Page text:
There is much that is praiseworthy about the President Obama’s Homeowner Affordability and Stability Plan. It is an intelligent plan that recognizes the seriousness of the housing crisis and the need to restore confidence in housing markets.
First, the plan distinguishes between different types of home mortgage borrowers who find themselves in distress (either due to unaffordable monthly payments or because they are “under water”). The plan lays out the following categories of borrowers who will NOT be assisted: speculators, and those who bought homes that are unsuitable for their economic circumstances ( folks who bought homes they knew from the beginning they would never be able to afford )
The President did a service to homeowners by plainly stating: This plan will not save every home.
However, a serious gap in the proposed plan is a lack of a plan to help homeowners in “unsuitable” housing to transition to a more suitable/affordable housing situation either as homeowners or renters.
Second, the plan embodies the notion of shared costs , where the costs are shared by the lender as well as the government (or taxpayer). The plan will only help lenders who are willing to reduce the monthly payment to 38% of the borrower’s income. Then the government will step in and reduce it further to 31%. This is a sensible feature of the plan that requires lenders also to step up to the plate.
Third, the plan has a provision to assist renters in foreclosed properties that are facing evictions. Approximately 40% of the households who face eviction because of foreclosure are renters
Obama’s Housing Plan includes $1.5 billion to provide relocation and other forms of assistance to renters displaced by foreclosures (and also to reduce homelessness). This is in addition to the $2 billion in Neighborhood Stabilization Funds which might also be applied to converting foreclosed properties into affordable rental housing and to help reduce foreclosures.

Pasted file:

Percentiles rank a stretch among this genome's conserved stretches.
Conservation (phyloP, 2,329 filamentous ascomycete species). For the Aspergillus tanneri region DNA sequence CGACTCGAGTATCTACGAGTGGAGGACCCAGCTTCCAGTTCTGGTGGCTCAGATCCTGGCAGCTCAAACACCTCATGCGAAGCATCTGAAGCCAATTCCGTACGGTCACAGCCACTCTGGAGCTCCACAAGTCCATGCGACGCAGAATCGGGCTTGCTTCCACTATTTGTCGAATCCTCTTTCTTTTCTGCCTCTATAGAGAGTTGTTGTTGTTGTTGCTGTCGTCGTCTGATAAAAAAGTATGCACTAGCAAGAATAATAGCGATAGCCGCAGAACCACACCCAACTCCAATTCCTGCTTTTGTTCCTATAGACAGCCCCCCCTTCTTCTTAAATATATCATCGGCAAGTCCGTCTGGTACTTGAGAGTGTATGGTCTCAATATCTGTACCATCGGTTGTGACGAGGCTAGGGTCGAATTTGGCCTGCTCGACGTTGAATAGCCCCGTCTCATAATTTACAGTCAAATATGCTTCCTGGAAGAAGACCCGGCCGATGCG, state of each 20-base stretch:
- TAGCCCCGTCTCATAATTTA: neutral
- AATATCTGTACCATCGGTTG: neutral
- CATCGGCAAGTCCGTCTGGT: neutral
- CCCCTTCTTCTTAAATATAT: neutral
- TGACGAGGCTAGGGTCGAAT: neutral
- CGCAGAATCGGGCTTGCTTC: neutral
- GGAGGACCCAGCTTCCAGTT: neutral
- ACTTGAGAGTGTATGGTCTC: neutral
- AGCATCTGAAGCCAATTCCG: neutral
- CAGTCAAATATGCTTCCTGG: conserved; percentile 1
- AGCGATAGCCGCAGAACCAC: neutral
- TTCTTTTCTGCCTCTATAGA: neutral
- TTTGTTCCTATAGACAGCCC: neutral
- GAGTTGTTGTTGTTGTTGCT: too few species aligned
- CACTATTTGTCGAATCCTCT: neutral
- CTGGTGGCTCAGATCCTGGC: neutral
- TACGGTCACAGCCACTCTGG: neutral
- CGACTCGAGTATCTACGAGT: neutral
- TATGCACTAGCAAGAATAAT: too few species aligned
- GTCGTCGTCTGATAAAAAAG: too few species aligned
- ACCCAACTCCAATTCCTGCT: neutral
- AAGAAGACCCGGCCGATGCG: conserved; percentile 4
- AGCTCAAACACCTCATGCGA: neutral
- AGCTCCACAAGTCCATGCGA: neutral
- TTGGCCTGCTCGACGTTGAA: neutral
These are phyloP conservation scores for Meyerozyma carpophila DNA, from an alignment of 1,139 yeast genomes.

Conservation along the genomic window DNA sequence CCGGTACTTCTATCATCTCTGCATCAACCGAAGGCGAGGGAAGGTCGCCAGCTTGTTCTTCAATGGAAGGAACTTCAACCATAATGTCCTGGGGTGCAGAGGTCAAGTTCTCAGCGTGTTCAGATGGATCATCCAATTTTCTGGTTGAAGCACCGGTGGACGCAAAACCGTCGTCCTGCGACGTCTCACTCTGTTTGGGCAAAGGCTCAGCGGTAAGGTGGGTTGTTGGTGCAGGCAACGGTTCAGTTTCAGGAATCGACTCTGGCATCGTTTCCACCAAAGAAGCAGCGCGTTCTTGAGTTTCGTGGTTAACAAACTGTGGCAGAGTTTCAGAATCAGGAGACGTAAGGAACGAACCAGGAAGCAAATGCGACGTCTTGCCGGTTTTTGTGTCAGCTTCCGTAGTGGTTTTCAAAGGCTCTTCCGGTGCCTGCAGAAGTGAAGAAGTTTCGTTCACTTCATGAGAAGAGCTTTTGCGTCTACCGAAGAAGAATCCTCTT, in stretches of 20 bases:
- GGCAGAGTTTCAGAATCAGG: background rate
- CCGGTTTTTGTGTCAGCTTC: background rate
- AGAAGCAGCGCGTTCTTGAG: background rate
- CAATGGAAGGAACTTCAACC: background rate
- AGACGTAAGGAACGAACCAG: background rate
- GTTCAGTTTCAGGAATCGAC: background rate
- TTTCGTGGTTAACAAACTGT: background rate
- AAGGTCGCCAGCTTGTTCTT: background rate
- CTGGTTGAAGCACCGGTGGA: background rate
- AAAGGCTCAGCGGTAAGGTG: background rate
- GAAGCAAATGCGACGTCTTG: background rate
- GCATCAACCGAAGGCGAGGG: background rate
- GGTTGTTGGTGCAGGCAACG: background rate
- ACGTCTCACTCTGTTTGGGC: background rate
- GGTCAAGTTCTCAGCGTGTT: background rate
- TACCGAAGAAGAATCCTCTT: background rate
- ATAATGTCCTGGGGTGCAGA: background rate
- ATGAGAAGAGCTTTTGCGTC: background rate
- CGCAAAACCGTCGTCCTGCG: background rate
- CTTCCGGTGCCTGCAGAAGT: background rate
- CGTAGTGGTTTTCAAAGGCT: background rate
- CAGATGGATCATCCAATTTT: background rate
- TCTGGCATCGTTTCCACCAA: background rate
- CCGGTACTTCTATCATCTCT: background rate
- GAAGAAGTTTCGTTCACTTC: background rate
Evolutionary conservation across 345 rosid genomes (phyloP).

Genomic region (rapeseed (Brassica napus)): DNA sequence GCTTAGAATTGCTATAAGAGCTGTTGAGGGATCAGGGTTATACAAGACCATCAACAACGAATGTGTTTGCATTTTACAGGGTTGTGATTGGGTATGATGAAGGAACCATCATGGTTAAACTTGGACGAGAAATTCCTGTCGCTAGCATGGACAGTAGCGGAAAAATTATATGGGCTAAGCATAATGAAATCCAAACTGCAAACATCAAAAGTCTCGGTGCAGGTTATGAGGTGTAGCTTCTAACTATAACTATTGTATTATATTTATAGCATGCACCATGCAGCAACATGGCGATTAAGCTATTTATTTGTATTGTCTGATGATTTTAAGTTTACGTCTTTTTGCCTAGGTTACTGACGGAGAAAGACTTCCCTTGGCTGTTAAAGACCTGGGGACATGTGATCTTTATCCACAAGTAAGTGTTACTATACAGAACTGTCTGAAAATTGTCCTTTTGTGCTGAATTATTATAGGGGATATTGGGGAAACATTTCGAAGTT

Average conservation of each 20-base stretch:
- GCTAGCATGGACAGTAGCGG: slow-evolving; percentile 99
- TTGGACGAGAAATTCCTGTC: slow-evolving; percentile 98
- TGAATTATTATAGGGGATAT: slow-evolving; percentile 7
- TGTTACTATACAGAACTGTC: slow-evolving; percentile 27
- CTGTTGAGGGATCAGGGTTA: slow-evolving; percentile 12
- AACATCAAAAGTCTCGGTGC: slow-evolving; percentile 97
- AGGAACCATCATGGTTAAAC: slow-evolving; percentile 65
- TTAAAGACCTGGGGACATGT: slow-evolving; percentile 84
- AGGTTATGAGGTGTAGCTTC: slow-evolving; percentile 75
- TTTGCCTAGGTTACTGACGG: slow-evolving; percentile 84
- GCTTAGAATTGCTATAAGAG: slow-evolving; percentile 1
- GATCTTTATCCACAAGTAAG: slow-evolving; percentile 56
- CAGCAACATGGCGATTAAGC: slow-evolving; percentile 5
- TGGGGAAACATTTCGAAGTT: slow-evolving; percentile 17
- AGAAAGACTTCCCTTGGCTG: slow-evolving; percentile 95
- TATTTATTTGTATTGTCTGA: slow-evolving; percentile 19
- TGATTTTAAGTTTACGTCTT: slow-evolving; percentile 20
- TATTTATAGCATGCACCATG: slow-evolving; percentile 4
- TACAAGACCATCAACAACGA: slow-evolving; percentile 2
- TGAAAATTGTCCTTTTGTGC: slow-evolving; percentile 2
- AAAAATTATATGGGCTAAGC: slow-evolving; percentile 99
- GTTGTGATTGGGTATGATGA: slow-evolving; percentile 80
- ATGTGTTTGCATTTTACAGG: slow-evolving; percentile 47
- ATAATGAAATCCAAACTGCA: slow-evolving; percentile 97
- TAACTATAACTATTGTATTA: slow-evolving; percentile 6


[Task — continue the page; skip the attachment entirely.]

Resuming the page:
Fourth, the plan moves beyond targeting just the homeowners facing foreclosures to the broader housing market. The $200 billion commitment to Fannie Mae and Freddie Mac is intended to strengthen confidence in home mortgage credit markets and create ample funds for new purchases in the housing market.
Overall, the plan attempts to strike a balance between providing no help to the homeowners in distress (a position that many people support especially on the grounds that about 90% of mortgage holders are not facing this difficulty and are responsibly paying their mortgages on time) and responding to families in distress whose housing problems are impacting neighborhood property values, consumer sentiment and the entire economy. Both borrowers and lenders (and servicers) are provided with incentives under the Plan to keep payments current and sustain homeownership.
The Plan also states that it will not help dishonest lenders who acted irresponsibly:
It will not help dishonest lenders who acted irresponsibly, distorting the facts — distorting the facts and dismissing the fine print at the expense of buyers who didn’t know better.